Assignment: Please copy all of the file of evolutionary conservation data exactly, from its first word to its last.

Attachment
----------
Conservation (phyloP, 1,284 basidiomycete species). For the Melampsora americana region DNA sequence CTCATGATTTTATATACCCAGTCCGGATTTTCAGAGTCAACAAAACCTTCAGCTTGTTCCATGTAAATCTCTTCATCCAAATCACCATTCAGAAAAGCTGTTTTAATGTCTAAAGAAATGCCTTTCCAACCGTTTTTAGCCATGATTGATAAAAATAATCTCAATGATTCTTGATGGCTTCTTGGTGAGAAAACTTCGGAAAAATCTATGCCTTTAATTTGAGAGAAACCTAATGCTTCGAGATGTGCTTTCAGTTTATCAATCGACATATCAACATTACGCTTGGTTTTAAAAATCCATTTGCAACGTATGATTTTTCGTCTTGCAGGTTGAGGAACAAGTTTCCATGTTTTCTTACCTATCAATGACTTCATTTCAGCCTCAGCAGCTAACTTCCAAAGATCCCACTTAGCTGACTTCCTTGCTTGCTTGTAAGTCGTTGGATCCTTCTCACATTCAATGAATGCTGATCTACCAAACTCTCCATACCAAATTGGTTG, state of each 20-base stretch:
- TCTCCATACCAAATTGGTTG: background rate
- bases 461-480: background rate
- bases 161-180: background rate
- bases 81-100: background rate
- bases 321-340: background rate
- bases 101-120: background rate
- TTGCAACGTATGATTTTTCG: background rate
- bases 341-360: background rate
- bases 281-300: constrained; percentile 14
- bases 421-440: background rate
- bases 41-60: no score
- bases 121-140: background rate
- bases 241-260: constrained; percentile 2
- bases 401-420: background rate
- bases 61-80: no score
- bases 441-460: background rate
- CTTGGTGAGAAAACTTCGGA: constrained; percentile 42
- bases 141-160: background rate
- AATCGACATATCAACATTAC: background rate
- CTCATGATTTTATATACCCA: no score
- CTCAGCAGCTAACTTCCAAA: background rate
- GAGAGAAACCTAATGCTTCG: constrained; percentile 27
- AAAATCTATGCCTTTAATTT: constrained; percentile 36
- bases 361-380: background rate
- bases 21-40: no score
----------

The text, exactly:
Conservation (phyloP, 1,284 basidiomycete species). For the Melampsora americana region DNA sequence CTCATGATTTTATATACCCAGTCCGGATTTTCAGAGTCAACAAAACCTTCAGCTTGTTCCATGTAAATCTCTTCATCCAAATCACCATTCAGAAAAGCTGTTTTAATGTCTAAAGAAATGCCTTTCCAACCGTTTTTAGCCATGATTGATAAAAATAATCTCAATGATTCTTGATGGCTTCTTGGTGAGAAAACTTCGGAAAAATCTATGCCTTTAATTTGAGAGAAACCTAATGCTTCGAGATGTGCTTTCAGTTTATCAATCGACATATCAACATTACGCTTGGTTTTAAAAATCCATTTGCAACGTATGATTTTTCGTCTTGCAGGTTGAGGAACAAGTTTCCATGTTTTCTTACCTATCAATGACTTCATTTCAGCCTCAGCAGCTAACTTCCAAAGATCCCACTTAGCTGACTTCCTTGCTTGCTTGTAAGTCGTTGGATCCTTCTCACATTCAATGAATGCTGATCTACCAAACTCTCCATACCAAATTGGTTG, state of each 20-base stretch:
- TCTCCATACCAAATTGGTTG: background rate
- bases 461-480: background rate
- bases 161-180: background rate
- bases 81-100: background rate
- bases 321-340: background rate
- bases 101-120: background rate
- TTGCAACGTATGATTTTTCG: background rate
- bases 341-360: background rate
- bases 281-300: constrained; percentile 14
- bases 421-440: background rate
- bases 41-60: no score
- bases 121-140: background rate
- bases 241-260: constrained; percentile 2
- bases 401-420: background rate
- bases 61-80: no score
- bases 441-460: background rate
- CTTGGTGAGAAAACTTCGGA: constrained; percentile 42
- bases 141-160: background rate
- AATCGACATATCAACATTAC: background rate
- CTCATGATTTTATATACCCA: no score
- CTCAGCAGCTAACTTCCAAA: background rate
- GAGAGAAACCTAATGCTTCG: constrained; percentile 27
- AAAATCTATGCCTTTAATTT: constrained; percentile 36
- bases 361-380: background rate
- bases 21-40: no score